The Walk of the Bronze Shoes

Close up photograph of a pair of bronze shoes, cast from an original nineteenth century children's pair.

As custodians of Liverpool Irish Famine Trail, this year team members will walk from The National Famine Museum in the midlands of Ireland to the port of Dublin.

This commemorates the 1847 journey taken by 1,490 evictees from Strokestown Estate (Co. Roscommon, Ireland).  The evictees were marched 165km to Dublin, to be put on cargo ships to Liverpool and thence to Canada. It’s estimated over half those who made the journey died before they reached their destination.

A shared path

The route we’ll walk in Ireland is known as The National Famine Way. Its marked at regular intervals with commemorative bronze shoes. These were cast from a real pair of 19th century children’s shoes found on Strokestown Estate.

The Festival’s Artistic Director and CEO, Emma Smith, will walk with our History Research Group leader, John Maguire. They’ll be joined by Liverpool Great Hunger Commemoration Committee member (and local historian) Greg Quiery and members of the National Famine Way and Strokestown Estate teams. We’ll walk with Ireland’s Ambassador to Canada, Eamonn McKee. All told it will be a group of around 20 people. Our team will carry a pair of bronze commemorative shoes along the route to Dublin. They’ll then cross the Irish Sea to Liverpool, before being taken to the Liverpool Irish Famine Memorial.

Once the shoes arrive in Liverpool, we’ll walk them from Clarence Dock — where 1.3m Irish migrants arrived during An Gorta Mór — to the Irish Famine Memorial at St Luke’s Church. The shoes will remain in Liverpool as a poignant symbol of the shared history of Liverpool and Ireland, a history both devastating and enriching. Two further pairs of the commemorative shoes, will travel onward to Canada, to be homed there. Later in the year, during the Liverpool Irish Famine Memorial in October, Ireland’s UK Ambassador, Martin Fraser, and Consul General Sarah Mangan, will repeat the Clarence Dock to St Luke’s Church walk.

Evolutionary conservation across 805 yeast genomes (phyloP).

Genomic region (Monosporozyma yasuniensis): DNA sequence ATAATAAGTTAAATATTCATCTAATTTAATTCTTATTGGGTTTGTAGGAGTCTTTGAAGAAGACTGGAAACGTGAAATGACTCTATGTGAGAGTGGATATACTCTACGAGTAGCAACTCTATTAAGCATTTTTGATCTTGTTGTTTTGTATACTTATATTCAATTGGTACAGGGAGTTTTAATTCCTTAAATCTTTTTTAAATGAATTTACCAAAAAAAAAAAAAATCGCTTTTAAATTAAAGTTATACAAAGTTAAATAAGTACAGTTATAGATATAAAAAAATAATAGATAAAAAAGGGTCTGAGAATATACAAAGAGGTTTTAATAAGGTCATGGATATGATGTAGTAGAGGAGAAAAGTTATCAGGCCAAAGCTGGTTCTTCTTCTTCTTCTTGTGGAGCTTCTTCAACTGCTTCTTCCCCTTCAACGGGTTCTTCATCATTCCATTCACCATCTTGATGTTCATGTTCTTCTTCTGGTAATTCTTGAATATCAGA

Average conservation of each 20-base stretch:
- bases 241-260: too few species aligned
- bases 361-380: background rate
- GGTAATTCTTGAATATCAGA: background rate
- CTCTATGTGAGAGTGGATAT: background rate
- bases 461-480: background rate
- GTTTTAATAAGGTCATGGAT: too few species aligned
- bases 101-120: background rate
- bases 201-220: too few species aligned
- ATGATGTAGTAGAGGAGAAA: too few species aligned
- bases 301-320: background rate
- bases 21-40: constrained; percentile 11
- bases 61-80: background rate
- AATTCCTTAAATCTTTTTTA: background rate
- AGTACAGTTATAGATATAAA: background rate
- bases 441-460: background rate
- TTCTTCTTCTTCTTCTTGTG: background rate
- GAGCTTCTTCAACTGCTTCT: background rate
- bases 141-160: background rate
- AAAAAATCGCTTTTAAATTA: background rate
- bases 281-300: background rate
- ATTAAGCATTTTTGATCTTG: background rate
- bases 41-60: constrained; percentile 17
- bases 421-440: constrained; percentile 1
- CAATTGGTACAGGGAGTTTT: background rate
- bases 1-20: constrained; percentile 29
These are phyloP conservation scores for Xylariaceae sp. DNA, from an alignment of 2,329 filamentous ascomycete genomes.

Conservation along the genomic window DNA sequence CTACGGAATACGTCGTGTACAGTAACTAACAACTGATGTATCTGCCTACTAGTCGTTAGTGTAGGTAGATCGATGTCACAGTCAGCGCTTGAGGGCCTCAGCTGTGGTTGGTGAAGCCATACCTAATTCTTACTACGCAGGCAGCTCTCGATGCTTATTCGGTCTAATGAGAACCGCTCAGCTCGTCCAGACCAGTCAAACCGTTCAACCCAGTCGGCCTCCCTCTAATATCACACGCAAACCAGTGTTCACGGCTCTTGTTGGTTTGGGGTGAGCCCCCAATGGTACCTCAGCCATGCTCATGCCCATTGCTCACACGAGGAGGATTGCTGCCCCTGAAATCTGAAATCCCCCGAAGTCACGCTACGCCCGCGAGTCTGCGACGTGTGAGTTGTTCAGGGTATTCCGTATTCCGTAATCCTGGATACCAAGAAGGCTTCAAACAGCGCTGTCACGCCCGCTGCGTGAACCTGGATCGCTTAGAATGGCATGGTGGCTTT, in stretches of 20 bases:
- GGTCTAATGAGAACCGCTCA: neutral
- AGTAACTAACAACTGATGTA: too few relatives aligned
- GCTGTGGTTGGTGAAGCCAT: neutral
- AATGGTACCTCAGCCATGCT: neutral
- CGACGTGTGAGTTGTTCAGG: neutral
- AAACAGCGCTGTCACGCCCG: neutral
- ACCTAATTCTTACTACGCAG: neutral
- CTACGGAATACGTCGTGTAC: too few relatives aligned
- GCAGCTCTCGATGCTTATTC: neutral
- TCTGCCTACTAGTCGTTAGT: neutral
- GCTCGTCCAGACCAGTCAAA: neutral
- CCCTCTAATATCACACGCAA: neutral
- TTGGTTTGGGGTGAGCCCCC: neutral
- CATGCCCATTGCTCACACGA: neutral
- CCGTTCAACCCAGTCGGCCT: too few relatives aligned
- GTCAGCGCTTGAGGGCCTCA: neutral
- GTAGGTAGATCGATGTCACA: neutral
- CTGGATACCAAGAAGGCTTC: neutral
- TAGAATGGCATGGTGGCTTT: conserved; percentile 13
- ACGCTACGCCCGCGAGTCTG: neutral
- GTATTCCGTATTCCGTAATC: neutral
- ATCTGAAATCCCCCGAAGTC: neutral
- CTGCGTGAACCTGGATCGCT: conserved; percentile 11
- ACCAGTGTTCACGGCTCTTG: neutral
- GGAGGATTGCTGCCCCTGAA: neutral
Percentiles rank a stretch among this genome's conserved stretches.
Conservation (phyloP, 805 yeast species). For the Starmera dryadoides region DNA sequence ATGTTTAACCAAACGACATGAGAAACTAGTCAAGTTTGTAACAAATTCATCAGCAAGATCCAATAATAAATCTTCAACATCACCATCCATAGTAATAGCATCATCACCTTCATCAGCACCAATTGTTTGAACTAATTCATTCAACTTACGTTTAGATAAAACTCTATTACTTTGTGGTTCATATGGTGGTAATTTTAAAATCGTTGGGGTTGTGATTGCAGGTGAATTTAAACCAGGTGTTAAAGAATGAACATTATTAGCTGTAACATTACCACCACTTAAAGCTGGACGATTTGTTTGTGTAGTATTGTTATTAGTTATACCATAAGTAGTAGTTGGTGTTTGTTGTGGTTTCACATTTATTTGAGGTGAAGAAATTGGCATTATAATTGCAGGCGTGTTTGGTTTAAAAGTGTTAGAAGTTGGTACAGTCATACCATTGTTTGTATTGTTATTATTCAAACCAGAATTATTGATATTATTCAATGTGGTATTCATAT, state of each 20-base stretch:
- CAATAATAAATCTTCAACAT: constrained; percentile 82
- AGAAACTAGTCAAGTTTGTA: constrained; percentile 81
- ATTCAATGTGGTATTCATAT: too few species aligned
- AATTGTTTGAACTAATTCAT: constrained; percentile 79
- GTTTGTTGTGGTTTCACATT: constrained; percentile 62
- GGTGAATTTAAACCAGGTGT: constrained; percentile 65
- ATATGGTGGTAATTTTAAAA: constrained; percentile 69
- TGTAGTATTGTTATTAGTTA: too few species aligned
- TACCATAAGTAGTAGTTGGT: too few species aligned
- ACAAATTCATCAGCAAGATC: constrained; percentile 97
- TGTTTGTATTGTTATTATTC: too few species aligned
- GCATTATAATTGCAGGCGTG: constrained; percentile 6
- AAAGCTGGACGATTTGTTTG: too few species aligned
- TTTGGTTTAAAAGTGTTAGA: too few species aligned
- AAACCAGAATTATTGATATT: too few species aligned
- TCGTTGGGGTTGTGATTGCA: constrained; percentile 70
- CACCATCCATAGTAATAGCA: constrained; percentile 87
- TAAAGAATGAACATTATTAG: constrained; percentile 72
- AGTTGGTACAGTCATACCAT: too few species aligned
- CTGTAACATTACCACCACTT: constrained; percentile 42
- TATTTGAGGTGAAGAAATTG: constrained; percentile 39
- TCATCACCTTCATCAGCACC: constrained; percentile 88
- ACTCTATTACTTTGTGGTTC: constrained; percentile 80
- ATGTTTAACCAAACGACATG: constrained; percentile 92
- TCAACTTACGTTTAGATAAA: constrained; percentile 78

Just Giving

Just Giving (TM) logo in purple.Besides the commemorative aspect of the project, the journey from Strokestown to Liverpool will be a fundraiser for Liverpool Irish Famine Trail. You can give via Just Giving here:

We hope that you can partake in this act of rememberance and thank you in advance for your gift.

Commemorating a Shared History

The Great Hunger/An Gorta Mór caused more than a million deaths between 1845-52. Another 1.3 people migrated, a migration which continued to flow for decades afterwards. Many of these Irish people would have travelled via Liverpool. Deaths from hunger and disease were common on the so-called coffin ships, transporting the fleeing population mainly to North America and Australia. The same is true of the boats travelling the relatively short distance from Ireland to the coast of Britain. Of course, large numbers of migrants chose to stay, or for a variety of reasons were forced to stay, in Liverpool. By 1851 over 25% of the city’s population was Irish born. Ireland is still the only country in Western Europe where the population today is smaller than it was in 1840. Meanwhile it is estimated that approximately 50%+ of the current Liverpool population has some Irish ancestry.

Our Home

Commissioned in 2021, ‘Our Home’ ((c) Ella Dalton and Thomas Jones) is a short film documenting the sites of the Liverpool Irish Famine Trail. Set to the Festival’s theme song, and told through the eyes of a young mother and child, viewers come to learn a little of the landscape they faced then and what this looks like today.

The film was funded with National Lottery Heritage Fund funding and commissioned through an open call led by the Liverpool Irish Festival.

Coming up

  • Song commission winning entry to be shared with Choirs over summer. They will sing it at the 2024 Liverpool Irish Famine Memorial event on Sun 27 Oct 2023
  • An app (or alternative technological equivalent) will be developed and released to test in winter
  • A book will be written and released
  • An exhibition will be held at Collingwood Dock, showing work from four artists and featuring the bronze shoes
  • A public walk from Clarence Dock Gates, with the bronze shoes, will take place on Sun 27 Oct 2024. Times TBC.


The Liveprool Irish Famine Trail has recieved project funding from The National Lottery Heritage Fund, which we acknowledge with thanks.

Made possible with the National Lottery Heritage Fund logo